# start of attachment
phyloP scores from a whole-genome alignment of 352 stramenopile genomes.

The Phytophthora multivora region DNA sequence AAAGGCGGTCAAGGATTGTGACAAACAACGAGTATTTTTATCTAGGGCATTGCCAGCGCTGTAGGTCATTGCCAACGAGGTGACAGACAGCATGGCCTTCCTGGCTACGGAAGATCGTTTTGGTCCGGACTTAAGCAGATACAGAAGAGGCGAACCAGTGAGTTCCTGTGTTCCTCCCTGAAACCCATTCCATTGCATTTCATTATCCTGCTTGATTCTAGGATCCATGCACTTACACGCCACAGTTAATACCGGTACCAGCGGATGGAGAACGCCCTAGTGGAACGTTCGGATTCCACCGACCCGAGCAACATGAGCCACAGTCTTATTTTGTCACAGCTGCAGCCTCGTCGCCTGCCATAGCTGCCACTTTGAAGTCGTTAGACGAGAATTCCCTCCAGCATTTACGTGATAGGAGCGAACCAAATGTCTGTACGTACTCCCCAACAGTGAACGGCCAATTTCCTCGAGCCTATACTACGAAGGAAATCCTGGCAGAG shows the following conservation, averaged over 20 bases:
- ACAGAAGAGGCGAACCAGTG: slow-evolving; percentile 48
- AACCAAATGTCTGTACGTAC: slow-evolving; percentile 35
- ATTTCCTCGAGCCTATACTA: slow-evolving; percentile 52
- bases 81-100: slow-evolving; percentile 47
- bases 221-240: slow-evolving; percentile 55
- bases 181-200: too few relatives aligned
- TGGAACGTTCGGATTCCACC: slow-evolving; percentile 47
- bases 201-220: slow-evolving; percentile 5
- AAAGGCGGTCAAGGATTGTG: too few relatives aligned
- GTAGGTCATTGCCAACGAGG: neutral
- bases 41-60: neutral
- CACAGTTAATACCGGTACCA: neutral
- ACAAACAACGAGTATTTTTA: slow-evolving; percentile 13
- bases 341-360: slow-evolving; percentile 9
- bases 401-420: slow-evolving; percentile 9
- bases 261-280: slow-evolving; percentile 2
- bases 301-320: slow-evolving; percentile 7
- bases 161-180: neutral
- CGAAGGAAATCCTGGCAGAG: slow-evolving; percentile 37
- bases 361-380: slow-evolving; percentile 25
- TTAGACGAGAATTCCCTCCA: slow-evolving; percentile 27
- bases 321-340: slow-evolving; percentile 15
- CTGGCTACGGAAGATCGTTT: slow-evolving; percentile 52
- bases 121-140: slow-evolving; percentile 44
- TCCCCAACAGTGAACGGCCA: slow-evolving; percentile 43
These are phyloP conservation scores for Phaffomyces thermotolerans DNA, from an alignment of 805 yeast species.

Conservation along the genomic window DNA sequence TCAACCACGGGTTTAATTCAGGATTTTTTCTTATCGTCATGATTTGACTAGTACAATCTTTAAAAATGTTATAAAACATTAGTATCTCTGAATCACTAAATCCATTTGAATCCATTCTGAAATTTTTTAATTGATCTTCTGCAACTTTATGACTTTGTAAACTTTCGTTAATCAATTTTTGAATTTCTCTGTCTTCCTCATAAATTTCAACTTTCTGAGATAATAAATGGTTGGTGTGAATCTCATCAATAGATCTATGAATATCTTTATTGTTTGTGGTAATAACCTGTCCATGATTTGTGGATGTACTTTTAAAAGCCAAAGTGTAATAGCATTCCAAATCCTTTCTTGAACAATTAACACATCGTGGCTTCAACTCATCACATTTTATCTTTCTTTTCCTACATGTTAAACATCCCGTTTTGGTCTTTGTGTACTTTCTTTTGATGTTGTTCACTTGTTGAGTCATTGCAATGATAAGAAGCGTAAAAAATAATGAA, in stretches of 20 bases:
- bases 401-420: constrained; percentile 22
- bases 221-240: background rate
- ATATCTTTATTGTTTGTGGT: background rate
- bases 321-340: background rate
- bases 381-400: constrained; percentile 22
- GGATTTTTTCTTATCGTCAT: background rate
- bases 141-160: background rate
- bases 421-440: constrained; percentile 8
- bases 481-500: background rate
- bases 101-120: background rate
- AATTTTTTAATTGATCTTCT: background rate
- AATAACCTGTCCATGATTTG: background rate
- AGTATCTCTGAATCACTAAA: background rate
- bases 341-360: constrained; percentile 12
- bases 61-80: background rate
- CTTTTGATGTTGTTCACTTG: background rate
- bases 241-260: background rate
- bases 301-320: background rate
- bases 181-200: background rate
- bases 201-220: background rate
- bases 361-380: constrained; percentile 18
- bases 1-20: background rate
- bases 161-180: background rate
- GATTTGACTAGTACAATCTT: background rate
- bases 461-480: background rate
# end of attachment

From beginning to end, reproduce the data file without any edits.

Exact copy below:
phyloP scores from a whole-genome alignment of 352 stramenopile genomes.

The Phytophthora multivora region DNA sequence AAAGGCGGTCAAGGATTGTGACAAACAACGAGTATTTTTATCTAGGGCATTGCCAGCGCTGTAGGTCATTGCCAACGAGGTGACAGACAGCATGGCCTTCCTGGCTACGGAAGATCGTTTTGGTCCGGACTTAAGCAGATACAGAAGAGGCGAACCAGTGAGTTCCTGTGTTCCTCCCTGAAACCCATTCCATTGCATTTCATTATCCTGCTTGATTCTAGGATCCATGCACTTACACGCCACAGTTAATACCGGTACCAGCGGATGGAGAACGCCCTAGTGGAACGTTCGGATTCCACCGACCCGAGCAACATGAGCCACAGTCTTATTTTGTCACAGCTGCAGCCTCGTCGCCTGCCATAGCTGCCACTTTGAAGTCGTTAGACGAGAATTCCCTCCAGCATTTACGTGATAGGAGCGAACCAAATGTCTGTACGTACTCCCCAACAGTGAACGGCCAATTTCCTCGAGCCTATACTACGAAGGAAATCCTGGCAGAG shows the following conservation, averaged over 20 bases:
- ACAGAAGAGGCGAACCAGTG: slow-evolving; percentile 48
- AACCAAATGTCTGTACGTAC: slow-evolving; percentile 35
- ATTTCCTCGAGCCTATACTA: slow-evolving; percentile 52
- bases 81-100: slow-evolving; percentile 47
- bases 221-240: slow-evolving; percentile 55
- bases 181-200: too few relatives aligned
- TGGAACGTTCGGATTCCACC: slow-evolving; percentile 47
- bases 201-220: slow-evolving; percentile 5
- AAAGGCGGTCAAGGATTGTG: too few relatives aligned
- GTAGGTCATTGCCAACGAGG: neutral
- bases 41-60: neutral
- CACAGTTAATACCGGTACCA: neutral
- ACAAACAACGAGTATTTTTA: slow-evolving; percentile 13
- bases 341-360: slow-evolving; percentile 9
- bases 401-420: slow-evolving; percentile 9
- bases 261-280: slow-evolving; percentile 2
- bases 301-320: slow-evolving; percentile 7
- bases 161-180: neutral
- CGAAGGAAATCCTGGCAGAG: slow-evolving; percentile 37
- bases 361-380: slow-evolving; percentile 25
- TTAGACGAGAATTCCCTCCA: slow-evolving; percentile 27
- bases 321-340: slow-evolving; percentile 15
- CTGGCTACGGAAGATCGTTT: slow-evolving; percentile 52
- bases 121-140: slow-evolving; percentile 44
- TCCCCAACAGTGAACGGCCA: slow-evolving; percentile 43
These are phyloP conservation scores for Phaffomyces thermotolerans DNA, from an alignment of 805 yeast species.

Conservation along the genomic window DNA sequence TCAACCACGGGTTTAATTCAGGATTTTTTCTTATCGTCATGATTTGACTAGTACAATCTTTAAAAATGTTATAAAACATTAGTATCTCTGAATCACTAAATCCATTTGAATCCATTCTGAAATTTTTTAATTGATCTTCTGCAACTTTATGACTTTGTAAACTTTCGTTAATCAATTTTTGAATTTCTCTGTCTTCCTCATAAATTTCAACTTTCTGAGATAATAAATGGTTGGTGTGAATCTCATCAATAGATCTATGAATATCTTTATTGTTTGTGGTAATAACCTGTCCATGATTTGTGGATGTACTTTTAAAAGCCAAAGTGTAATAGCATTCCAAATCCTTTCTTGAACAATTAACACATCGTGGCTTCAACTCATCACATTTTATCTTTCTTTTCCTACATGTTAAACATCCCGTTTTGGTCTTTGTGTACTTTCTTTTGATGTTGTTCACTTGTTGAGTCATTGCAATGATAAGAAGCGTAAAAAATAATGAA, in stretches of 20 bases:
- bases 401-420: constrained; percentile 22
- bases 221-240: background rate
- ATATCTTTATTGTTTGTGGT: background rate
- bases 321-340: background rate
- bases 381-400: constrained; percentile 22
- GGATTTTTTCTTATCGTCAT: background rate
- bases 141-160: background rate
- bases 421-440: constrained; percentile 8
- bases 481-500: background rate
- bases 101-120: background rate
- AATTTTTTAATTGATCTTCT: background rate
- AATAACCTGTCCATGATTTG: background rate
- AGTATCTCTGAATCACTAAA: background rate
- bases 341-360: constrained; percentile 12
- bases 61-80: background rate
- CTTTTGATGTTGTTCACTTG: background rate
- bases 241-260: background rate
- bases 301-320: background rate
- bases 181-200: background rate
- bases 201-220: background rate
- bases 361-380: constrained; percentile 18
- bases 1-20: background rate
- bases 161-180: background rate
- GATTTGACTAGTACAATCTT: background rate
- bases 461-480: background rate